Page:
Derbyshire MPs have their say on £1.6bn Brexit fund for struggling towns
New post-Brexit funds of £1.6bn have been earmarked by the government to support “struggling” town centres across the country - including £110m for the East Midlands.
PM Theresa May announced the 'Stronger Towns Fund', which will replace EU regional development funds post-Brexit,
The funds will be targeted at places that have not shared in the proceeds of growth in the same way as more “prosperous” parts of the country, and will be spread over seven years.
The East Midlands will benefit from £110m of new investment
It will be used to create new jobs, help train local people and boost growth – with communities having a say on how the money is spent.
Announcing the Stronger Towns Fund today (March 4), Prime Minister Theresa May MP said: “For too long in our country prosperity has been unfairly spread. Our economy has worked well for some places but we want it to work for all communities.
“Communities across the country voted for Brexit as an expression of their desire to see change – that must be a change for the better, with more opportunity and greater control.
“These towns have a glorious heritage, huge potential and, with the right help, a bright future ahead of them.”
Lee Rowley, Conservative MP for North East Derbyshire said: “It’s good news that the Government are looking at focusing resources on communities like North East Derbyshire.
“It’s early days at the moment and we need to see what the conditions and processes will be for securing funding first.
“I will be speaking with residents over the coming weeks to see what their priorities are for funding and will help make the bid for it when the time is right.
“How I will vote in the Brexit Withdrawal Agreement will depend on the contents of the deal itself and the impact it will have on North East Derbyshire.
“As the Secretary of State has already made clear, the stronger towns funding shall be made available irrespective of how the MP votes.”
However, Toby Perkins, Labour MP for Chesterfield said the funding was 'dwarfed' by the amount that has been lost in local government funding.
He said: "It is obviously welcome that there will be a small amount of additional cash available for towns, although it’s not yet clear what will go where. But the new money is dwarfed by the amount that has been lost in Local Government funding in our area since this Government came to power, so if they are expecting gratitude they will be disappointed.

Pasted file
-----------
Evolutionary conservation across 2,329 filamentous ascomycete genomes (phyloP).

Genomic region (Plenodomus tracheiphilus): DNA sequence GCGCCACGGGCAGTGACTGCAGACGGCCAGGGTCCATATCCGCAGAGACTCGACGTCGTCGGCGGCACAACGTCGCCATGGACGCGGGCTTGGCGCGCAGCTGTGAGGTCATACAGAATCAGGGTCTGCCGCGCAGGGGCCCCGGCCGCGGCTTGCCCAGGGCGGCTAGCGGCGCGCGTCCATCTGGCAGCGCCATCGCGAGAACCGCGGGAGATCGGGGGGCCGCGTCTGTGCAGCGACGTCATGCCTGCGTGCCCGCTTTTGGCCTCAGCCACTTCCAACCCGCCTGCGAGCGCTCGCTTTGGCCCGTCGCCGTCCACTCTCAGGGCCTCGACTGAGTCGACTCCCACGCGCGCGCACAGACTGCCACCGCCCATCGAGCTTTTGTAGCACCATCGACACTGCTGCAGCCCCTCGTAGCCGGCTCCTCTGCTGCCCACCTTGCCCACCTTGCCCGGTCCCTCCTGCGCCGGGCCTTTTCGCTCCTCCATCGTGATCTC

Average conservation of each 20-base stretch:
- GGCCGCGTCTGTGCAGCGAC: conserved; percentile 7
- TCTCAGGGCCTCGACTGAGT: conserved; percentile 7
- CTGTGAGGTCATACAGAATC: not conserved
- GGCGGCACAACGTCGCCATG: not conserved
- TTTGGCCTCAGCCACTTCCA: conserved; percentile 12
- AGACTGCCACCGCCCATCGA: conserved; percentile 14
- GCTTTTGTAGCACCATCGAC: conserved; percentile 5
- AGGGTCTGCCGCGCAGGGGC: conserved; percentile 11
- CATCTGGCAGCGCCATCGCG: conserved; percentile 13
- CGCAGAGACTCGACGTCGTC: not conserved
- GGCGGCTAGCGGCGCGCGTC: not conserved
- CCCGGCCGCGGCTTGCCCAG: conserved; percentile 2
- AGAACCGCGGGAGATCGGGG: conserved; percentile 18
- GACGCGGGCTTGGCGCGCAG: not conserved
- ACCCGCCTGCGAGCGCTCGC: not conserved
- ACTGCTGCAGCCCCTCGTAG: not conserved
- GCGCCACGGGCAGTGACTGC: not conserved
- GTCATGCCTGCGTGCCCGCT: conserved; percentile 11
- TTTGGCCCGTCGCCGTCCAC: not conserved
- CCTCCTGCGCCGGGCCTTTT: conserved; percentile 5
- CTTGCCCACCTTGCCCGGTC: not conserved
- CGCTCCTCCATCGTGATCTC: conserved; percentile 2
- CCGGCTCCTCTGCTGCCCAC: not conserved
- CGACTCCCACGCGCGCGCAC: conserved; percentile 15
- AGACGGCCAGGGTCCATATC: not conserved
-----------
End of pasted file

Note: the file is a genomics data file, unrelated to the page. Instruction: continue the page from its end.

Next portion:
"For every pound spent the Government spends on public transport in Chesterfield they spend £10 in London, and so if they have finally noticed that towns in the North and Midlands have been underfunded, it will take much more than this derisory amount to put it right."
Communities Secretary, Rt Hon James Brokenshire MP said: “We have listened to people across the East Midlands who feel left behind by momentous changes to their local communities and I’m determined to provide the support they need to create a prosperous future beyond Brexit.
“This major new fund builds on over £9 billion in City and Growth Deals we have delivered since 2010 to help hardworking people reach their full potential and to build an economy that works for everyone.
“I look forward to working closely with local leaders as they develop their ideas and to hearing what more they propose to bring benefits to their local communities.”
East Midland’s Chamber of Commerce cautiously welcomed the announcement, saying it would be a 'drop in the ocean' when spread out over seven years.
Scott Knowles, chief executive at the chamber, said: “Long-term funding for the regions is extremely important to encourage investment.
“While welcoming that much of the £1.6bn identified this morning could come to the Midlands, it is a relative drop in the ocean when spread over seven years and we will be watching keenly to see exactly where the money goes both in terms of geography and sector.
“We look forward to working with the D2N2 and Leicestershire local enterprise partnerships to ensure that whatever money comes to the East Midlands is used to maximum impact.
“Last July, the Government announced a shared prosperity fund (SPF) to replace European structural and investment funds (ESIF) to tackle inequalities between communities by raising productivity, especially in those parts of our country where economies were identified as being furthest behind.
“Building on today’s announcement, more detail is now needed on how SPF monies will be made available and the extent of the fund. If Government gets it right, SPF and this latest tranche of investment could be a significant contributor to the rebalancing of the UK economy.”